“Living in My Head” is the six track EP follow up to Mackenzie Shivers’ debut album “Neverland”. Citing her influences as, amongst others, The Chieftains, Elton John and Joni Mitchell, the songs on the EP have a richness and maturity to them. The opening track “This River” is minimal, built around an emphatic and hypnotic beat, with a distinctly Celtic feel. Shivers’ voice carries the song, with some interesting and unexpected harmonies which raise it above the ordinary and take a side road from the mainstream that you might otherwise expect.
It’s a bold entrance, but it works well as an opening track, drawing the listener into wanting more. The next tracks introduce the full band and supporting cast with Cody Rahn on drums, Yuka Tadano on bass, Mike Ceglio on guitar, Sarah Haines on vocals and viola and Kama Dimitrova and Jess T. Clinton on backing vocals. “Lily-rose” with its insistent nagging piano, easy rhythms and hooky chorus is impressive and Shiver’s voice and harmonies in the lower ranges is reminiscent of the Corrs’s. “Disco’s Dead” keeps the listener guessing. Building from a mellow intro it finds Shivers lamenting her “shitty black shoes” before pronouncing the death of disco, over an energetic backing, and featuring some driving drums and great guitar work by Ceglio. The language and pace of the song is in stark contrast to the purity and tone of Shiver’s vocal style, and makes for an interesting combination.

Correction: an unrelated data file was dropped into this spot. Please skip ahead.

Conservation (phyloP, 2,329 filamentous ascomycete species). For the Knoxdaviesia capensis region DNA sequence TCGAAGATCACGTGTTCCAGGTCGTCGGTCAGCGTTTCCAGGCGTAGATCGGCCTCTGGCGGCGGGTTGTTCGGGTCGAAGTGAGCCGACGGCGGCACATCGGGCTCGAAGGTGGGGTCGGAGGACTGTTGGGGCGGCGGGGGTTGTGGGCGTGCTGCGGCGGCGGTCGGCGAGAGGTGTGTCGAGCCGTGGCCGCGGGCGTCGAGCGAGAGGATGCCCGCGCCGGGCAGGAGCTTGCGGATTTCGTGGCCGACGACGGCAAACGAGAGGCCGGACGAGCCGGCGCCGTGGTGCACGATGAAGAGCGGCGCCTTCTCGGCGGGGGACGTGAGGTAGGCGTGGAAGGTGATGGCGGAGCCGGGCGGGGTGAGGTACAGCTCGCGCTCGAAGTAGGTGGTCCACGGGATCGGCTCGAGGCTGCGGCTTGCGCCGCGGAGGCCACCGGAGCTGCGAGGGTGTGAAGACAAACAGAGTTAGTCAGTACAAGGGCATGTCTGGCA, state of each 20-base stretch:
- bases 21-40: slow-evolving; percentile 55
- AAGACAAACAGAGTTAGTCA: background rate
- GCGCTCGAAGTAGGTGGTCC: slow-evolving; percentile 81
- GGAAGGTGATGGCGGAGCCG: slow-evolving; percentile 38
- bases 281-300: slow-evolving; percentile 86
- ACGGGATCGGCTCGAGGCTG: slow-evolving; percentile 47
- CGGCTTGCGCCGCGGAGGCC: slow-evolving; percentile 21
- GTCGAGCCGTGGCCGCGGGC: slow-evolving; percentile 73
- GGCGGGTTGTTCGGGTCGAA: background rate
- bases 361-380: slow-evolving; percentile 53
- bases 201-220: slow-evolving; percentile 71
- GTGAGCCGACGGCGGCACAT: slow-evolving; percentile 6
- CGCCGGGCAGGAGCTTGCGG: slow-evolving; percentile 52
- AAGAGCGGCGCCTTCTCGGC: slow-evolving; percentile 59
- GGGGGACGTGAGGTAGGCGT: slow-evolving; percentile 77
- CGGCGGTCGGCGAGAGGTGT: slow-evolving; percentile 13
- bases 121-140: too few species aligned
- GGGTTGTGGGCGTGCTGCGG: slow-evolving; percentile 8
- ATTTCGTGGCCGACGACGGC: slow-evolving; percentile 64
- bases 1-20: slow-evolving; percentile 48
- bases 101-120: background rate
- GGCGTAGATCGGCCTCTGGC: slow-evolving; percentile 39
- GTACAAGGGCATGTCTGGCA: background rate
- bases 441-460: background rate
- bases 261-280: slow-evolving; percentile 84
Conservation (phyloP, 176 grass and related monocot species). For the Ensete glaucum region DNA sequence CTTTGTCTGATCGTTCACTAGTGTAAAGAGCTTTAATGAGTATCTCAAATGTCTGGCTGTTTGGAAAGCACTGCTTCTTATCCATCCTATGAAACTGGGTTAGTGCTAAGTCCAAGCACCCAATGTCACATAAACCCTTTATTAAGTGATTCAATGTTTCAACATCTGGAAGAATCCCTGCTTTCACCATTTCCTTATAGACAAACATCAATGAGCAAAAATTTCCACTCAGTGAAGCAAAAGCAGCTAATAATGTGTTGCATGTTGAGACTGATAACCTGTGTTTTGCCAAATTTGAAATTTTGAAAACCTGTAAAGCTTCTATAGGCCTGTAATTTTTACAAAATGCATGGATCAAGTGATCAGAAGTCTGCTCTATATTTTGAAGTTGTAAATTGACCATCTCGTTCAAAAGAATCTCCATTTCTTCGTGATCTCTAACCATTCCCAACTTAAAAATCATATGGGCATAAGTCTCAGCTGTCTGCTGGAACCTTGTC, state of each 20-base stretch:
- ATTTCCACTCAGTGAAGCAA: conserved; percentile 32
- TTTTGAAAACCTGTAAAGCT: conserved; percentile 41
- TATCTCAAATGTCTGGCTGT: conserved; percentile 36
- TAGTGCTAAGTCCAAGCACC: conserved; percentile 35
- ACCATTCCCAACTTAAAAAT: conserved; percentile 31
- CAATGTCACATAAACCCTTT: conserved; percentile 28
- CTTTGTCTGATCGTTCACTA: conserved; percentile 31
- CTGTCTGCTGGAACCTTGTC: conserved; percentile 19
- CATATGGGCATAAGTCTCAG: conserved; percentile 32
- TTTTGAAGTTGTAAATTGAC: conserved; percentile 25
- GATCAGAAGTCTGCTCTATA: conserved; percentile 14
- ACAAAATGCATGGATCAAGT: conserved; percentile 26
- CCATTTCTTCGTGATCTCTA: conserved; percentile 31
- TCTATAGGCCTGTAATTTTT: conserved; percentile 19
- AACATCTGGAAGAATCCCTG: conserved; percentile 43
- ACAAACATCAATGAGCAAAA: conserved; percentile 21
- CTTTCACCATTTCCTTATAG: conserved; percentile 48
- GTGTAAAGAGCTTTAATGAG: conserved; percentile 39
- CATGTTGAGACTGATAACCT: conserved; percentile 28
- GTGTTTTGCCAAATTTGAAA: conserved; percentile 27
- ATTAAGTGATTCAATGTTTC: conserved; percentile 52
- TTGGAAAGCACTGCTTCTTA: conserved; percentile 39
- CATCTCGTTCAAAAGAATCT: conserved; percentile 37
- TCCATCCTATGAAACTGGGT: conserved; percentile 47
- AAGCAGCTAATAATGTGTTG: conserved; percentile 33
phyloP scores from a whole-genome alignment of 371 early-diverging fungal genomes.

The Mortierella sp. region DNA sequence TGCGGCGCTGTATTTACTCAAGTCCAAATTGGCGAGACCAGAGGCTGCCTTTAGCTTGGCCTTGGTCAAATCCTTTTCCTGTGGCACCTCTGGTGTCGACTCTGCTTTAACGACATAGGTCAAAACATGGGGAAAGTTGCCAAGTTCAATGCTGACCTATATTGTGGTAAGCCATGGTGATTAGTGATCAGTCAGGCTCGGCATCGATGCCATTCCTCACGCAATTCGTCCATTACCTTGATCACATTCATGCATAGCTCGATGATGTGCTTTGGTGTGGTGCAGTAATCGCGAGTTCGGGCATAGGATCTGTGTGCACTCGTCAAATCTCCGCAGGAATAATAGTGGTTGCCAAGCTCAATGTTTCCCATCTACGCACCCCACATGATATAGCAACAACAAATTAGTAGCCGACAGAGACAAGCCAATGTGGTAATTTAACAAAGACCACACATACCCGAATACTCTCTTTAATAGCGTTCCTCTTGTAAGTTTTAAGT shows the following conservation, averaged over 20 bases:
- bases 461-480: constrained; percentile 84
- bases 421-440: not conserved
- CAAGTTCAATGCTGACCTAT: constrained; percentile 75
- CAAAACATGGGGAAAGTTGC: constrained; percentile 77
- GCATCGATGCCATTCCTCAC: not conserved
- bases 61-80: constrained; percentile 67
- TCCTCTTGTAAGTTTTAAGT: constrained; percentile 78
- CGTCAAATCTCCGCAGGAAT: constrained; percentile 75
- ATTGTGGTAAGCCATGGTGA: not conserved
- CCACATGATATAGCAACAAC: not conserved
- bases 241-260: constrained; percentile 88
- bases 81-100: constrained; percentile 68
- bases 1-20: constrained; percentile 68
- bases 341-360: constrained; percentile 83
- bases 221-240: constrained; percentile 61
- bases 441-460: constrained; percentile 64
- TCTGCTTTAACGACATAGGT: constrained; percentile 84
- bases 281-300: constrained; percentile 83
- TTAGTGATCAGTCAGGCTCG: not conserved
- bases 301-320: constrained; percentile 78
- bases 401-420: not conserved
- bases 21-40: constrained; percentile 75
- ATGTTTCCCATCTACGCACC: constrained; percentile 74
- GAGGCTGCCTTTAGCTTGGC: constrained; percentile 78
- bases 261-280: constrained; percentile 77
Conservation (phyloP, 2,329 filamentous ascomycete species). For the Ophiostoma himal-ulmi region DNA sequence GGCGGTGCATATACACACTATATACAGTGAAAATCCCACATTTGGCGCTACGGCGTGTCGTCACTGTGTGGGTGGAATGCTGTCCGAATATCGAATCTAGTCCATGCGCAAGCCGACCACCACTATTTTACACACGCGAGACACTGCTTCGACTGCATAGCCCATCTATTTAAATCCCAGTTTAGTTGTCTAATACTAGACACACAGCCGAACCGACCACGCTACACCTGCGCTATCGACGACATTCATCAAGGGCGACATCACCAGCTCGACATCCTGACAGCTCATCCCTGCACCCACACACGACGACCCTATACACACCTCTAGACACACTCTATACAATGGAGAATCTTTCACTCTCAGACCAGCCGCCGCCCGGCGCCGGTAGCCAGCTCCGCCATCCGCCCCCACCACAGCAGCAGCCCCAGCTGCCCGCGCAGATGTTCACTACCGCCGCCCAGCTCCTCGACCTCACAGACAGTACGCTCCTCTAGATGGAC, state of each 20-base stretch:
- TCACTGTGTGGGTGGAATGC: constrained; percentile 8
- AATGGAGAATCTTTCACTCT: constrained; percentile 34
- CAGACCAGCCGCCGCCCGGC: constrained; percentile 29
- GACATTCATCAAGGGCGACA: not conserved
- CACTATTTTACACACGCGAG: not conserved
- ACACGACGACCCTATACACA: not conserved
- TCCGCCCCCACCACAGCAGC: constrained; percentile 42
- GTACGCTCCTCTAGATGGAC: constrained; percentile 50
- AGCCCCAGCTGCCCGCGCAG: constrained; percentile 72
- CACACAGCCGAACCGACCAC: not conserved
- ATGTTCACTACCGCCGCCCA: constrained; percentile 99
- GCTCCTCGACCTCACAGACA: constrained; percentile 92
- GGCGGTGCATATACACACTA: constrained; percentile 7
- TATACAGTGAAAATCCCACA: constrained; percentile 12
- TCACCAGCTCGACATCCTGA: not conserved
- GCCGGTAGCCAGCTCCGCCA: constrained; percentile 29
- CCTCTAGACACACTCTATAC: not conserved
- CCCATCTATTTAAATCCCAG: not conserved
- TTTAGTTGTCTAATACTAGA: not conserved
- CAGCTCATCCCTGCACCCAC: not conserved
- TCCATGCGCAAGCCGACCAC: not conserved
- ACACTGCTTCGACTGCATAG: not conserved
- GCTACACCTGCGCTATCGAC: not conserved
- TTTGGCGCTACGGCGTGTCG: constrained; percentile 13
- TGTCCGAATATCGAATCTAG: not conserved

“Names” is a wholly different affair, laid back, lilting and relaxed, with thick harmonies and a strong folk backbone. It has an almost nursery rhyme quality to it, with the military style rhythm that underpins the song, producing a hypnotic effect. Its all held together with some terrific harmonies and instrument arrangement, particularly the sparing use of the viola and organ. Track five, “Tell Me To Run” is less successful. Although maybe more immediate than some of the other songs, the repetitive chorus can drag after a while and it’s hard sometimes to decipher Shivers’ lyrics. In this sought of music the narrative and story is important and when she is singing in the higher ranges, the words can be hard to catch. Also, where the previous track felt easy, this one felt more contrived and formulaic. The final song, “Living In My Head” gets back on track, demonstrating the ‘less is more’ principle as its power comes from restraint and like the opening song, leaves you wanting more.
The EP is well produced with some interesting twists (such as the use of what sounds like a reverse snare on “Names”) and when combined with Shiver’s evident song-craft (and the strong backing of those around her) it adds to her credibility as a serious artist and one to watch.